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Deloitte India employee caught running a global hacking gang

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An employee at Deloitte’s India office was found masterminding an international hacking ring targeting British businesses, government officials and journalists. The gang operated out of a residential apartment in Gurugram from India’s Delhi NCR region. 

The discovery comes as part of a larger investigation done in partnership with the Sunday Times Insight Team and the Bureau of Investigative Journalism working in tandem. Undercover reporters posing as former MI6 agents now working as corporate investigators looking to hire India’s best hackers were sent to India to meet and expose these hackers. 

Several of the hackers that the undercover journalists spoke to claimed to have used Pegasus, an Israeli software known to cause political turmoil in the country. The hackers reported being tasked with breaking into networks of different ministries in the Turkish, Pakistani, Egyptian, Cambodian and Canadian governments to steal data and hand it over. 

Outside of being boastful for never getting caught, the hackers maintained an impressive list of hacked mailboxes. The exposed Deloitte staffer, identified as Aditya Jain, 31, ran a hacking company under the name WhiteInt and claimed to be able to access anyone’s inbox within 30 days. 

Phishing is a rather common tactic for these Indian hackers and as they continue to find more employment opportunities for their ‘hack-for-hire’ schemes, their methods are only getting better. One of the hackers that the reporters interviewed even claimed that around 90% of private investigators use Indian hackers for such jobs.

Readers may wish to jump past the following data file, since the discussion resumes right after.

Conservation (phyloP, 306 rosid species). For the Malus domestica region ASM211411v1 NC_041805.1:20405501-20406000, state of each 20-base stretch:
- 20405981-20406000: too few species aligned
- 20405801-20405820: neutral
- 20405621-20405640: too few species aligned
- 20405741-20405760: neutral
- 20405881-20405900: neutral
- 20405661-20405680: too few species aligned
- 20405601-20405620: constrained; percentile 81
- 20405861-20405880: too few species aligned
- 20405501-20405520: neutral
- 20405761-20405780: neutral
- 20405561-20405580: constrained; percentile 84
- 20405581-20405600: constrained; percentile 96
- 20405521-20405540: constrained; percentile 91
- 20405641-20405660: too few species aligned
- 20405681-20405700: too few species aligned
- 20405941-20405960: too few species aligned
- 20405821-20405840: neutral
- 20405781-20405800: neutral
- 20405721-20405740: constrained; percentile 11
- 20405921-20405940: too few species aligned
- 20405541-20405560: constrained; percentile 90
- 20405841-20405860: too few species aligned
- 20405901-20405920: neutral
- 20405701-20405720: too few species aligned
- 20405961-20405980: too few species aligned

Jain’s database of hacked accounts consisted of noted personalities including former Pakistan President Musharraf, ex-UEFA president Platini, Swiss President Ignazio Cassis, former UK Chancellor Phillip Hammond, BBC political editor Chris Mason and BMW co-owner Quandt among others. 

The hackers were able to stay under the radar mostly due to India’s leniency when it comes to enforcing rules in terms of computer misuse and other cybersecurity offences, something that’s being taken quite seriously around the world, especially considering the rise in cybercrime following the COVID-19 pandemic. 

This isn’t the first time the issue of Indian hackers targeting prominent personalities across the world has come to light either. Back in June this year an investigation by Reuters revealed a unique database of more than 80,000 emails sent by Indian hackers to 13,000 targets around the world between 2013 to 2020.

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Yadullah Abidi

Yadullah Abidi

Yadullah is a Computer Science graduate who writes/edits/shoots/codes all things cybersecurity, gaming, and tech hardware. When he's not, he streams himself racing virtual cars. He's been writing and reporting on tech and cybersecurity with websites like Candid.Technology and MakeUseOf since 2018. You can contact him here: